There are no new white ornaments this year on the large, blue-lit wreath shining out from the Bucks County Administration Building.
For that, the county is thankful.
Each of the 12 white ornaments on the Project Blue Light Memorial Wreath at the Bucks County Administration Building represents a Bucks County law enforcement officer who has died in the line of duty since 1914.
At a solemn ceremony last week, police, elected officials and other county employees affirmed that those who died while protecting and serving their fellow county residents will not be forgotten.
The 6-foot wreath, usually affixed to the third-floor rotunda of the Administration Building in Doylestown, was moved this year to the ground-floor windows because of ongoing renovations on the third floor of the building.
The 11th annual ceremony was led by Upper Southampton Township Police Chief Ronald MacPherson, president of the Police Chiefs’ Association of Bucks County. Middletown Township Police Chief Joseph Bartorilla gave the invocation.
Also speaking were District Attorney Matthew Weintraub and County Commissioner Charles Martin.
“We all tend to live in a bubble,” Weintraub said. “And we get to live in that bubble safely, and go shopping, see our kids in pageants, celebrate at office parties and go about our daily lives because of some of the men and women you see arrayed (here). They are keeping us safe every day.”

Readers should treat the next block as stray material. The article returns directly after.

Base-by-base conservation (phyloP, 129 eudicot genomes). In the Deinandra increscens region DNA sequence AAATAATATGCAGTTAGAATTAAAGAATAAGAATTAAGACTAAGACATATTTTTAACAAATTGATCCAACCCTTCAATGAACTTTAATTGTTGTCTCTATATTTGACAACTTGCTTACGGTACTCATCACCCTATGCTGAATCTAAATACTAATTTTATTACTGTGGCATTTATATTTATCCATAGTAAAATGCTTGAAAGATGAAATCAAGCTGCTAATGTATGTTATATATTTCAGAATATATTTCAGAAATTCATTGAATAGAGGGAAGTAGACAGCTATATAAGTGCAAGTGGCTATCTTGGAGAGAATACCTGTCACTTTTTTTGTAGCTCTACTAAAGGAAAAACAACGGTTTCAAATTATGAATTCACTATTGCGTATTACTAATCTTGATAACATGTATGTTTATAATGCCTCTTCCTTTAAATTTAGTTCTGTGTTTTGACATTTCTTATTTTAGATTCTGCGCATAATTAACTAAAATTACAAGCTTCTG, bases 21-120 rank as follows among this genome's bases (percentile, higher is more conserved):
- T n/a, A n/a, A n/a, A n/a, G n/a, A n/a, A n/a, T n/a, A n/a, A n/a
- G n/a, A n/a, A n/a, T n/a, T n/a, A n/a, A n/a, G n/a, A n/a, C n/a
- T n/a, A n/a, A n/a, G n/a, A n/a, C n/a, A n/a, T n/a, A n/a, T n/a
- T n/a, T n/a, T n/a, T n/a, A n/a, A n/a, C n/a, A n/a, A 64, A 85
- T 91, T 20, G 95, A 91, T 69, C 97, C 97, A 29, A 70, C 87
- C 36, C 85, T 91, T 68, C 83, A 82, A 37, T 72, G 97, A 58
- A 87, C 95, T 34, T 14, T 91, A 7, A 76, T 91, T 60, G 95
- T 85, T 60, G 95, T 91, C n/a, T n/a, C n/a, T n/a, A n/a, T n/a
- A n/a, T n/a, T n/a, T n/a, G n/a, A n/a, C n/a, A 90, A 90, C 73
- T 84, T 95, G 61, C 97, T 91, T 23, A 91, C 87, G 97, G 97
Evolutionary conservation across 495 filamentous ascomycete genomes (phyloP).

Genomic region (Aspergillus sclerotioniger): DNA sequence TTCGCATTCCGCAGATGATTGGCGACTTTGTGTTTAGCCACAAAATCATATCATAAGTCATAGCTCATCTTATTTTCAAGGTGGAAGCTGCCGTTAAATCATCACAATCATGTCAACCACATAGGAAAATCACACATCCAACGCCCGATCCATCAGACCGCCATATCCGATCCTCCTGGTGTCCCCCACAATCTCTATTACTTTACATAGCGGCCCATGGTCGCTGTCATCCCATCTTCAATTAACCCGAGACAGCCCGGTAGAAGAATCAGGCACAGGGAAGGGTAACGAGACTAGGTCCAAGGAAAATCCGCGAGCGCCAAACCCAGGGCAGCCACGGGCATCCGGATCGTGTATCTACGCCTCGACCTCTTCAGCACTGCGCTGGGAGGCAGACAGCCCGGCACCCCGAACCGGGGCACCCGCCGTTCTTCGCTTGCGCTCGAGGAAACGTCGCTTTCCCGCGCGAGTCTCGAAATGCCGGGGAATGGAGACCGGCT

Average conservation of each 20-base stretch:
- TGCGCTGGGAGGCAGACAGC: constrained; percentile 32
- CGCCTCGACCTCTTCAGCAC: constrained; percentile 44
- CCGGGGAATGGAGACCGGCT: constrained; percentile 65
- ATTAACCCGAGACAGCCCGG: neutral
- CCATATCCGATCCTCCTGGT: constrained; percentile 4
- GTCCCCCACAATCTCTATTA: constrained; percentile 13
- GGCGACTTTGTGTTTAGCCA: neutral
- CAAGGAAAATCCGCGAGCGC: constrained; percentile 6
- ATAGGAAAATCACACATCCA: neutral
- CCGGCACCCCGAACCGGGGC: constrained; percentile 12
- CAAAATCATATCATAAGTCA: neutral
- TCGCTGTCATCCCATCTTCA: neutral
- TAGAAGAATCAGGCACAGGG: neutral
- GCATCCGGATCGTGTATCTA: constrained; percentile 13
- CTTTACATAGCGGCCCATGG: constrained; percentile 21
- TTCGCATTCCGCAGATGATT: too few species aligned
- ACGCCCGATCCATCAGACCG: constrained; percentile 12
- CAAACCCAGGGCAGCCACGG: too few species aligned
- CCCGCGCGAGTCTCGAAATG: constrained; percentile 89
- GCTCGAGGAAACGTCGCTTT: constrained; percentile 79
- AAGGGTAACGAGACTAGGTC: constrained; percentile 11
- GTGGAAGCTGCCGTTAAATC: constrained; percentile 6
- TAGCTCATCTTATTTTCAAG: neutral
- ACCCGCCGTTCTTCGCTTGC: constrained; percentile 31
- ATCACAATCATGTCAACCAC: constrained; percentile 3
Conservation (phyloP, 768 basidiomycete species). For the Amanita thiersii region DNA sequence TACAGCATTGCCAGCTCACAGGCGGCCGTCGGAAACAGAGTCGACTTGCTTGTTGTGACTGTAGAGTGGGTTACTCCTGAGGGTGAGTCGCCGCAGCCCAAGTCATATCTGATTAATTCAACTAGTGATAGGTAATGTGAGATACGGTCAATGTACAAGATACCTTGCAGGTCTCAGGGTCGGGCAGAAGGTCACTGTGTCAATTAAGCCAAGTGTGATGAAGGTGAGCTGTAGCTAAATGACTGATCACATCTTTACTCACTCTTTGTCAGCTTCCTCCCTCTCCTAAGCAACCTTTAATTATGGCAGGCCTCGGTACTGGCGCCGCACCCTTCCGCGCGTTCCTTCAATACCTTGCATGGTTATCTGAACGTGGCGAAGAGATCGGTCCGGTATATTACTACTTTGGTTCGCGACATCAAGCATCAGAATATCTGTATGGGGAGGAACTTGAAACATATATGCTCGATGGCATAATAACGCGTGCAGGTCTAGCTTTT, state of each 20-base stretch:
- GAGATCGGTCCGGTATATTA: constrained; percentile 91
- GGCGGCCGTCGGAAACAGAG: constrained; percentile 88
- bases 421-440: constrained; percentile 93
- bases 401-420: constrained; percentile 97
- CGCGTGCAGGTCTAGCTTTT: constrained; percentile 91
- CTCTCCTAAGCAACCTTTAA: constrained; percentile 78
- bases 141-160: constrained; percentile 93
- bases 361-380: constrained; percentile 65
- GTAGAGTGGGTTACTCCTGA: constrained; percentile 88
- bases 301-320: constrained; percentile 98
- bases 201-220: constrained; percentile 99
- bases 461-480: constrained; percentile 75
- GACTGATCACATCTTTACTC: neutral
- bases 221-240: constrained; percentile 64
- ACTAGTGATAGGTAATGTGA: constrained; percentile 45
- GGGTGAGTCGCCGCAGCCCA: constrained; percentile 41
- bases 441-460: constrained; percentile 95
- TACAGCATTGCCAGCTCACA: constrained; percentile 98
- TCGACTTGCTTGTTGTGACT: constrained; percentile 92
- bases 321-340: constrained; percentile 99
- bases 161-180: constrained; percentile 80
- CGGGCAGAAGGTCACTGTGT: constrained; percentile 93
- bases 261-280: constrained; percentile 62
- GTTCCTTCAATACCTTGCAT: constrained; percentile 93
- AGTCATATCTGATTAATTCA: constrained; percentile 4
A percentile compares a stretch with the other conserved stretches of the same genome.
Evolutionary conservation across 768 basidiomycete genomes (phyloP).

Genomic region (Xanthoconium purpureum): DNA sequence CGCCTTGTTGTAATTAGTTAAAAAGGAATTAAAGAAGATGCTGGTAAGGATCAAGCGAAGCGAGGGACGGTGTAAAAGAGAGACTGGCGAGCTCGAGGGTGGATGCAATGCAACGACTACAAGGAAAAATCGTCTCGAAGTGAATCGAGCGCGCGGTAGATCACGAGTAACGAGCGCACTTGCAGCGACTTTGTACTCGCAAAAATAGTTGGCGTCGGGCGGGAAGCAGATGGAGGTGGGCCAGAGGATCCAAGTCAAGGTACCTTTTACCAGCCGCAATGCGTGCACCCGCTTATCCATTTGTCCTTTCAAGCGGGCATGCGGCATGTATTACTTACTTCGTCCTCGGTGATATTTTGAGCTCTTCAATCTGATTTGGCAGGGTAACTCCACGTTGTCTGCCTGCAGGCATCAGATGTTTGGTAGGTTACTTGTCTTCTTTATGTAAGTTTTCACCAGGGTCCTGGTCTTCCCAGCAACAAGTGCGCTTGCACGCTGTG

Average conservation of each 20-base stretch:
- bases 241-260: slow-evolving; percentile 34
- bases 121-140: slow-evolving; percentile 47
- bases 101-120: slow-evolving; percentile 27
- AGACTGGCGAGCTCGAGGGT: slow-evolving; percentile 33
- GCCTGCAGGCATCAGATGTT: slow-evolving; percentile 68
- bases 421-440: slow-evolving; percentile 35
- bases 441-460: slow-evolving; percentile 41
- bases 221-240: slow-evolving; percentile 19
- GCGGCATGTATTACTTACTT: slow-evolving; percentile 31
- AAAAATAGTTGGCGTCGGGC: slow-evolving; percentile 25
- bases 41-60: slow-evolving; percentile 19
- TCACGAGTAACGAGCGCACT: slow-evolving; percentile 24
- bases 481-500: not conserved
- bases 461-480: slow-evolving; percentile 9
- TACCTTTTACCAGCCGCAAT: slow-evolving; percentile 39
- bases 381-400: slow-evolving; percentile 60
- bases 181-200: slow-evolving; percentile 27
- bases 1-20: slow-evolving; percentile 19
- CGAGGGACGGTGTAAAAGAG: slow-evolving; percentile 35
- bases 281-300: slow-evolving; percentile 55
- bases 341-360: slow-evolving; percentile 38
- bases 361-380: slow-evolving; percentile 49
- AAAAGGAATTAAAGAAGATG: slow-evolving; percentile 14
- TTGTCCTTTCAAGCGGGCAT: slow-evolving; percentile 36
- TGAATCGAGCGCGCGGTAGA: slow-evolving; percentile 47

While Bucks County police had no on-duty deaths in 2019, more than 160 law enforcement officers perished nationwide, Martin said.
“It’s a real tribute to all of our law enforcement people and their families for what they do each day,” he said of the wreath. “It’s a pleasure to honor those who, when there’s a problem, will rush toward the problem and not away from the problem.”
Project Blue Light is a nationwide observance begun 30 years ago by Dolly Craig of Philadelphia.
In 1988, Craig placed two blue candle lights in the window of her home: one in honor of her son-in-law, Philadelphia Police Officer Daniel Gleason, killed in the line of duty 1986; and one for her daughter Pam, Gleason’s wife, who died in an auto crash in 1988. The couple had six children.
Craig wrote of her simple gesture to Concerns of Police Survivors, an organization dedicated to families of fallen officers, which helped the idea take hold nationally.
“Since that time, the blue light has come to symbolize the peacemakers that protect us every day,” MacPherson said. “In Bucks County, we have had 12 fallen officers, including a constable, sheriffs and a park ranger. This ceremony is to honor their memories.”
Those honored on Bucks County’s wreath are Doylestown Borough Constable Henry H. Kolbe, 1914; Bucks County Sheriff Abram L. Kulp, 1927; Dublin Borough Police Chief Eli Myers, 1965; Bristol Township Police Detective George F. Stuckey, 1972; Bensalem Township Police Officer James K. Armstrong, 1975; Bensalem Township Police Officer Robert N. Yezzi, 1980; Bucks County Deputy Sheriff Thomas A. Bateman, 1986; Bucks County Deputy Sheriff George M. Warta Jr., 1986; Bucks County Park Ranger Stanley E. Flynn, 1993; Plumstead Township Police Officer Joseph E. Hanusey III, 2002; Newtown Borough Police Officer Brian S. Gregg, 2005; and Middletown Township Police Officer Christopher C. Jones, 2009.